Chill Out with Watermelon Granitas Posted by: Dan | 0 Comments
Having grown up in Arkansas, I’m quite familiar with the oftentimes brutal heat that summers here can offer. Most of the beverage writing I do during the summer will be about how to combat this weather. It’s the season of light beer, gin and tonic, watered down whiskey, and refreshing cocktails. As a child, these weren’t exactly options to beat the heat. I did, however, have access to some of the best watermelons in the world.
I will always remember awkwardly navigating around seeds through huge chunks of melon at family picnics and church gatherings, and the memory of the watermelon truck showing up as a reward from our coaches for surviving two-a-day football practices was always a summer highlight. Watermelon-seed spitting contests would ensue, quickly followed by watermelon fights that would leave each of us looking like we’d been sitting front row at a Gallagher show.
Watermelons play a significant role in Arkansas culture not just in that they are fun and refreshing to eat, but also that something about the terroir provides for their ability to grow very, very large. In the summer of 2005, Loyd Bright of Hope in Hempstead County managed to grow a world record 268.8 lbs melon.
While enjoying a good melon is as simple as cracking it open and going to town, I think it’s also important to explore its versatility. Chef Alexis Jones of Natchez Restaurant in Little Rock suggests grilling slabs of watermelon, coating cubes in raw sugar and brûlée-ing with a blowtorch. She also recommends watermelon soup, to which a plethora of recipes are available with a quick search. Have fun trying them out. Another favorite of Pastry Chef of Natchez and the soon to open South on Main, Matt Lowman, is the watermelon granita. His recipe is as follows:
Granita, sometimes known as Italian ice, originated in Sicily but has since migrated across to the south, but here we are more likely to call it a snow cone. But no matter what the name is, it’s one of a pastry chef’s go-to desserts in the summer, and for good reason! It does not need any special equipment that was handmade across the ocean, or such exotic ingredients that you will break the bank to have them imported. While recipes vary from person to person, this granita only needs five ingredients, a few tools and a little time. Once it’s made, you will have a great dessert for the kids, or a base for a fantastic summer cocktail.
2 cups watermelon juice (directions below)
1 cup sugar (can be adjusted depending on how sweet your watermelon is)
1 cup water
2 cups club soda
2 Tbsps lemon juice
To make the watermelon juice, remove the watermelon rind, then use a food processor to puree it, and pass the juice through a strainer to take out the seeds and pulp. Combine the watermelon juice with the rest of the ingredients and stir until the sugar dissolves. Taste this mixture now and add more sugar if you feel it is not sweet enough. Pour the mix into a cake pan or a casserole dish and place in an easily accessible flat spot in your freezer. You will have to come and check on this about every 45 minutes, and each time take a fork and give it a good stir, making sure to get the corners and edges. After a couple of hours the Granita will start to take on a shaved ice consistency, and once all of the mix is frozen you are ready to enjoy your homemade granita.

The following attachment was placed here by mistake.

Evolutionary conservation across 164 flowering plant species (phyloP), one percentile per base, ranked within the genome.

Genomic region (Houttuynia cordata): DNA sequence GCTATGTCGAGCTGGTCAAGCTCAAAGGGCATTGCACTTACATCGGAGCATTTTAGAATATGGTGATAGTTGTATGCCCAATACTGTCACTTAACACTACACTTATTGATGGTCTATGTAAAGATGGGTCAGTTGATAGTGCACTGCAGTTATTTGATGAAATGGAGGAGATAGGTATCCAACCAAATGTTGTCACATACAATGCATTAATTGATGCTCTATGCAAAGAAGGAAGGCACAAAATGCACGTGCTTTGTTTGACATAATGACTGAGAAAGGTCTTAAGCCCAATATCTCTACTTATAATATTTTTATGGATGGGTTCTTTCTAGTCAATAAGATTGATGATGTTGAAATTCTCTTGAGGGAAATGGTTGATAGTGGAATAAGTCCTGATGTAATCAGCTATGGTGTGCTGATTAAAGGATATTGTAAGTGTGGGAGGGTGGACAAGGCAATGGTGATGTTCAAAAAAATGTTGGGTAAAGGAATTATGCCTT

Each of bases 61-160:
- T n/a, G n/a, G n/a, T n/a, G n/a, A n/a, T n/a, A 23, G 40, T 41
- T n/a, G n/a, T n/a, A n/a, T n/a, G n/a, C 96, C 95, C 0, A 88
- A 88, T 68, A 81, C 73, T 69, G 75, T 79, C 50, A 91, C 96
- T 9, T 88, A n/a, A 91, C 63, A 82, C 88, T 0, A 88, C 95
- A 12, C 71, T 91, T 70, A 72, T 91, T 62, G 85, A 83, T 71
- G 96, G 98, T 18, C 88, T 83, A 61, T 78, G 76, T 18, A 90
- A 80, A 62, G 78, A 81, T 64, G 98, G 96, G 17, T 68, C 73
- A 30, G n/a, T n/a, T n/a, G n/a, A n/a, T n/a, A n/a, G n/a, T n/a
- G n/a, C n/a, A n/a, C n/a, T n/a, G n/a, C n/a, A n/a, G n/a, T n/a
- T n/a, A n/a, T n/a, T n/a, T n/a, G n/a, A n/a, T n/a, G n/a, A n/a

Most importantly (to me), is that watermelon is extremely delicious in beverage form. Making this happen is as simple as pureeing the melon and straining out the sediment to make delicious watermelon juice. To this I like to add slices of cucumber, mint, strawberries, and a little bit of lime, and top with a little water and ice to make a delicious watermelon agua fresca.
Another successful watermelon cocktail I created once using a citrus/mint simple syrup recipe created by Bill Smith of Crooks Corner in North Carolina. This is recipe as featured in “Carol’s Viking Life.”
Bill Smith’s Mint Syrup
1 cup water
1 cup sugar
1 cup fresh mint leaves (picked and packed down)
1 lemon, zested and juiced
Bring water and sugar to boil in a non-reactive pan. Stir until dissolved.
Remove from heat. Add mint leaves and lemon zest, making sure that the leaves are submerged. Let them steep for about 15 minutes.
Once the liquid is cooled at room temperature, add lemon juice and strain.
For one cocktail:
1 oz. white rum
1/2 oz. Lillet Blanc
1/2 oz. Bill Smith’s Mint Syrup
2-3 oz. fresh watermelon juice to taste
1/2 oz. fresh lime juice
Serve over cubes or crushed ice, to taste.
Garnish the cocktail with a cube of watermelon OR for the adventurous make this incredible infused watermelon garnish that requires the use of a vacuum sealer.
Cube the interior meaty part of seedless watermelon into nice, even 1 1/4-inche cubes. Very gently (sparingly) sprinkle Maldon sea salt on the cubes (3 flakes is adequate) and squeeze a little lime juice over the cubes as well. Then space them about an inch apart in a vacuum seal bag remove about 99 percent of the oxygen in the bag. This will infuse the watermelon cubes with the salt and lime, while turning them “fresh tuna red.”
Take a fresh sprig of mint and gently roll it in the palm of your hand, releasing the essential oils…lay on top next to the cube. Enjoy.
Photo courtesy of Kitchen Belleicious.
David Burnette, currently working as a mixologist at the Capital Hotel and Natchez Restaurant in Little Rock, Ark., oddly enough grew up in a very dry county in north Arkansas. He discovered his passion for cocktail creation in 2003, and has since had recipes published in several notable publications.
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